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Revision as of 17:53, 12 July 2011 by JaroslavTulach (Talk | contribs)
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Dissatisfied with relational or OOP mappings of the real world? Let's create our own world inside a computer. Let's write in Smalltalk! Smalltalk is unique/strange, but I like Smalltalk's Hotswap. Long time ago Smalltalk could do things Java is still dreaming about.

Extending Root Hierarchy Class

The Smalltalk systems (as far as I remember) start with a bunch of predefined classes which everyone can modify. One can create new subclasses (OK, that is the same in Java), but one can also add new methods to existing classes.

The classical Smalltalk style to find out what is a type of an object is based on a bunch of isSomething methods:

> 1 isNumber
> 'text' isNumber
> 'text' isString

What people do when they define new types like Person? They what to have their own isPerson method. Thus they add this method to Object to return false and override it in Person class to return true:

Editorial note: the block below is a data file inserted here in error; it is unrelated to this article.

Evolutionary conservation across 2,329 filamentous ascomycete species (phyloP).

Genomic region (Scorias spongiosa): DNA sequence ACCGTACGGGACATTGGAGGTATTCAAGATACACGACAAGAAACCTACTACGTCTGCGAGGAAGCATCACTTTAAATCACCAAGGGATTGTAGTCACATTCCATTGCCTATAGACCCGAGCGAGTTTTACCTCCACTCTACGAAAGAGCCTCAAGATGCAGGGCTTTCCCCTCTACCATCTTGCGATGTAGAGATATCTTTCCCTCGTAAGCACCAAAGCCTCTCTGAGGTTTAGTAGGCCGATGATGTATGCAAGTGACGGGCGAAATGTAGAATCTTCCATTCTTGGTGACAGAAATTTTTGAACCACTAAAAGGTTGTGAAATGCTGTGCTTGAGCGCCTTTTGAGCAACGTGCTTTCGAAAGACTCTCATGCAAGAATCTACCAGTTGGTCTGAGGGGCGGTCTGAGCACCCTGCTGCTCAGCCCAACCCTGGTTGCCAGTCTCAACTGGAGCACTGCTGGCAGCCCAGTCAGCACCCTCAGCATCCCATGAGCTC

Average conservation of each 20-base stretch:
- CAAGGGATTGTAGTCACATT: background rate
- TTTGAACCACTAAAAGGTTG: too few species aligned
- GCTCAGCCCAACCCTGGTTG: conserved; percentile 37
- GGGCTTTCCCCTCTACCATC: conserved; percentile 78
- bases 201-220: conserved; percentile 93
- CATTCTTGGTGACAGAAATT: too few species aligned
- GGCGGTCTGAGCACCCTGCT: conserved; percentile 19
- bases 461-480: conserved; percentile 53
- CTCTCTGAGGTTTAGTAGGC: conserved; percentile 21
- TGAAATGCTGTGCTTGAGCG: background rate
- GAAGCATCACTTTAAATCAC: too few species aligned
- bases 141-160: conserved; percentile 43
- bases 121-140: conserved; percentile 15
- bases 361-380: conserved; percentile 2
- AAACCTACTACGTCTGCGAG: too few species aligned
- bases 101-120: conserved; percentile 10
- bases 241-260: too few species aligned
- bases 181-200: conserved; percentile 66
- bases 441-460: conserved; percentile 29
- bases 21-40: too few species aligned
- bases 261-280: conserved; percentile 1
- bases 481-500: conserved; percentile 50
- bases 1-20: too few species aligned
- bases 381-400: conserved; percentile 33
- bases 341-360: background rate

> Object subclass: #Person
> !Object methodsFor: 'Checking Person'! isPerson  ^false !!
> !Person methodsFor: 'Checking Person'! isPerson  ^true !!

One can then easily check on any object if it is a person or not:

> 1 isPerson
> Person new isPerson

As a result, if you want to understand a Smalltalk program, you should look at the added isSomething methods in the Object. This kind of programming creates not object oriented systems, but different flavors (in the above case a person oriented system), where capabilities of each object are driven by the variety of subclasses.

I don't like that each Smalltalk system ends up being completely unique. This is not how APIs should be designed, as that prevents merge of systems developed independently, as far as I can tell.

Is Java an OOP system?

But enough about Smalltalk and let's look at Java's root class Object. Can you guess what kind of oriented system Java is?



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